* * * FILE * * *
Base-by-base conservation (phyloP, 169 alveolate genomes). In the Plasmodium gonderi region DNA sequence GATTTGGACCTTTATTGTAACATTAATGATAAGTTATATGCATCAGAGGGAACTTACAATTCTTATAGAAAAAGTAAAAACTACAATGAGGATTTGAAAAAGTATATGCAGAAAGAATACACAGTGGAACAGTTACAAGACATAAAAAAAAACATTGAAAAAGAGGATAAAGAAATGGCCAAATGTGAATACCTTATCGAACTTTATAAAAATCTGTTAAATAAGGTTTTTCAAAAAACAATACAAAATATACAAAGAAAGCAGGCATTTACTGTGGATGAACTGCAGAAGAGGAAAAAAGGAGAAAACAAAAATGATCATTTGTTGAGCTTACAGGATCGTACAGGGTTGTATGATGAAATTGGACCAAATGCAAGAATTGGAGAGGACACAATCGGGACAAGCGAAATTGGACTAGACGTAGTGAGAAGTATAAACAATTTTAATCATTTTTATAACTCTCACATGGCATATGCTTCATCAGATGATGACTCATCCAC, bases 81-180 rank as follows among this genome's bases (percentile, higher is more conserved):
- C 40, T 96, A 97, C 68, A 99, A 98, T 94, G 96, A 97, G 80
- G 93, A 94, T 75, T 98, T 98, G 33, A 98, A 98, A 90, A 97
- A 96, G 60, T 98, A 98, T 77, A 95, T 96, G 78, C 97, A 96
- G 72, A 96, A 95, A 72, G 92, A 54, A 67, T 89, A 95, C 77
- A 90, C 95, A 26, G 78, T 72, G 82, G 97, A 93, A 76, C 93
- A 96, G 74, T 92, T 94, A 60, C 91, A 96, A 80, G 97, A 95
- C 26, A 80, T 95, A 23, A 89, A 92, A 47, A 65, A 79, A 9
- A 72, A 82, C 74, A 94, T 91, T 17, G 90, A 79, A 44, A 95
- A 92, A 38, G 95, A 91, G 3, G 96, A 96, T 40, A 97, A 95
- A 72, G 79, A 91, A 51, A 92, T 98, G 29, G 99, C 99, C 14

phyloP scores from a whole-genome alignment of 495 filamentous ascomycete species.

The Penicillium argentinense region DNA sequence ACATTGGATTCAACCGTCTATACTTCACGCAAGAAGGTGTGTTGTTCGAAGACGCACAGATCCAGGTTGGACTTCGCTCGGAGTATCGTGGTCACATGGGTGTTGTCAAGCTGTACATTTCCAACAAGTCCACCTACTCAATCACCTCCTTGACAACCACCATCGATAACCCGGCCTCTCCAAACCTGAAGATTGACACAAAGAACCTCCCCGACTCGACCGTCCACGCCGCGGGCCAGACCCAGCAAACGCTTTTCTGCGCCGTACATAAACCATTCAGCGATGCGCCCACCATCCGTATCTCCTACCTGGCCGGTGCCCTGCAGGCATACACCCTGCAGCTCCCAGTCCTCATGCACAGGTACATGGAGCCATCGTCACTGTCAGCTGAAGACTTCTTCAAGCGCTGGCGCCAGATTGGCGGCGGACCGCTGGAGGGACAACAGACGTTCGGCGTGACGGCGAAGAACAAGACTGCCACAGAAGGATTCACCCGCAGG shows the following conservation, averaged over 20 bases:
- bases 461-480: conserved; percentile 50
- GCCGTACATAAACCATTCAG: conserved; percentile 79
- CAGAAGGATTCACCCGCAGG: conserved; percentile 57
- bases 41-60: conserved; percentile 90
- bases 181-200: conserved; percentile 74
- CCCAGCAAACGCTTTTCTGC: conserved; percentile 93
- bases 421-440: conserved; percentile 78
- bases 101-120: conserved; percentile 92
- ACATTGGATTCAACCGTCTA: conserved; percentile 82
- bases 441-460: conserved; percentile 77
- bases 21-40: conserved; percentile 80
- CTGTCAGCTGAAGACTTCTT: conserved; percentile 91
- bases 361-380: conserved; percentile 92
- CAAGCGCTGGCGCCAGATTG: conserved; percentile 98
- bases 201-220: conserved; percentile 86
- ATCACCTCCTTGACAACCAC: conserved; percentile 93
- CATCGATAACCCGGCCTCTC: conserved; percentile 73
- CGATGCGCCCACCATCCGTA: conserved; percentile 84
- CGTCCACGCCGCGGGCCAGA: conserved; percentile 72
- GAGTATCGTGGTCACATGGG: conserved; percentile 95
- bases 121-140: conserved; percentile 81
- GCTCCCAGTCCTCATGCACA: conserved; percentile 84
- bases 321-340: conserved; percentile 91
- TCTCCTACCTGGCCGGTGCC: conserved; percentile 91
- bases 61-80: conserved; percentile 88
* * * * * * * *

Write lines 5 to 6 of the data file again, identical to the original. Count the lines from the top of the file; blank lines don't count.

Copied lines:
- G 72, A 96, A 95, A 72, G 92, A 54, A 67, T 89, A 95, C 77
- A 90, C 95, A 26, G 78, T 72, G 82, G 97, A 93, A 76, C 93